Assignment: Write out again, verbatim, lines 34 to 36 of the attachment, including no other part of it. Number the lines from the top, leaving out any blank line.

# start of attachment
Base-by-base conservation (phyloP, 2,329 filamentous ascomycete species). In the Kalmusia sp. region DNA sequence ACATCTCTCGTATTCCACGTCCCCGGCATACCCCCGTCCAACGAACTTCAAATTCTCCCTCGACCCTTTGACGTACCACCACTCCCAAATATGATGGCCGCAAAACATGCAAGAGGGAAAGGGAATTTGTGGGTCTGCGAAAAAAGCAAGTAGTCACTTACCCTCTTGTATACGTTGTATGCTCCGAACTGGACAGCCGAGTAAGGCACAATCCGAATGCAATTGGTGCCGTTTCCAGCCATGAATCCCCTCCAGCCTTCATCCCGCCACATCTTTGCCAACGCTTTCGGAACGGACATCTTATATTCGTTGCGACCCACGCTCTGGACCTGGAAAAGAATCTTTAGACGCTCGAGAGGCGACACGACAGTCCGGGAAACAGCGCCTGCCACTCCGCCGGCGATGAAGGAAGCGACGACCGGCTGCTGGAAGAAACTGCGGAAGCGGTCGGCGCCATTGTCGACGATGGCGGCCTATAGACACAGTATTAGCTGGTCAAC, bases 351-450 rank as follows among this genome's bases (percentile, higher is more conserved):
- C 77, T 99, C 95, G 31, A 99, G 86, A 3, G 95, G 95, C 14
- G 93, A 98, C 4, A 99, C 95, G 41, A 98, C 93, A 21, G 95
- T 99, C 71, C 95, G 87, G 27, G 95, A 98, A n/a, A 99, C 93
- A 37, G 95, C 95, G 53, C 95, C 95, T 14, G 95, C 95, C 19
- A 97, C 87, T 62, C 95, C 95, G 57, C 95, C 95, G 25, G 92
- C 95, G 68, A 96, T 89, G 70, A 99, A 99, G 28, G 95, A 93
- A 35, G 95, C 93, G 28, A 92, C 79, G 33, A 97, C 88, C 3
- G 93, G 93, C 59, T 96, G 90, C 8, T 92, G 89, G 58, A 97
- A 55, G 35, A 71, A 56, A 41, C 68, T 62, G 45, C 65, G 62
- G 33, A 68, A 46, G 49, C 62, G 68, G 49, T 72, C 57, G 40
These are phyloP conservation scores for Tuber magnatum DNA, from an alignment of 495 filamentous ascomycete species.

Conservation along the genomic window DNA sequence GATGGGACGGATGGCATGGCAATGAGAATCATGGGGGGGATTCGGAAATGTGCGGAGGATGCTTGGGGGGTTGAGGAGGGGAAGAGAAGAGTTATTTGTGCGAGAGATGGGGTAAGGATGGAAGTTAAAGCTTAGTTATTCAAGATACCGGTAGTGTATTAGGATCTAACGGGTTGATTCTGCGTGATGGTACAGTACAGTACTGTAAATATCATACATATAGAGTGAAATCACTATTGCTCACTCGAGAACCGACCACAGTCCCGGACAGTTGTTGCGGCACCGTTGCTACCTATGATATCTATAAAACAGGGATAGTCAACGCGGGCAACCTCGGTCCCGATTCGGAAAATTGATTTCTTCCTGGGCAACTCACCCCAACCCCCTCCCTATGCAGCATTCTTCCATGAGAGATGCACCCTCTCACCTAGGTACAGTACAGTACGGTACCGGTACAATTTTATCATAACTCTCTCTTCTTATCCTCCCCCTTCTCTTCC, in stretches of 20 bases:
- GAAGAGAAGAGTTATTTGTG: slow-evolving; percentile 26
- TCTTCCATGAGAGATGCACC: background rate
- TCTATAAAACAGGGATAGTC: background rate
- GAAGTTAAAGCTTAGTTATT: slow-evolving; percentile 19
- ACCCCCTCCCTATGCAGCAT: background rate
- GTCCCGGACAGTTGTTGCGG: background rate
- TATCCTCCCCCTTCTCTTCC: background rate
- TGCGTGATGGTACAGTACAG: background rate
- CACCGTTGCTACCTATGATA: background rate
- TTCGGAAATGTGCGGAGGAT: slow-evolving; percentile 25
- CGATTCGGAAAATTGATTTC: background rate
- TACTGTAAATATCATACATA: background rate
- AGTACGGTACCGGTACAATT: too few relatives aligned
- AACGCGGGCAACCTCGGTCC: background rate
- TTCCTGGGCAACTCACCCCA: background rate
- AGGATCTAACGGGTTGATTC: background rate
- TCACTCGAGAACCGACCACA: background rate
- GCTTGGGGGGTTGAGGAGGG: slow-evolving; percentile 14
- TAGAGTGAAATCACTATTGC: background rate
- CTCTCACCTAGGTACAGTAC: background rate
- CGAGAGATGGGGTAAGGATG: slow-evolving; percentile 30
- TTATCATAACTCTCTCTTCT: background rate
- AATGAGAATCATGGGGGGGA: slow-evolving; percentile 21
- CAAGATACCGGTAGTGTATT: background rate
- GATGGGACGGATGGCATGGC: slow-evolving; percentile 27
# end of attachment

- CGAGAGATGGGGTAAGGATG: slow-evolving; percentile 30
- TTATCATAACTCTCTCTTCT: background rate
- AATGAGAATCATGGGGGGGA: slow-evolving; percentile 21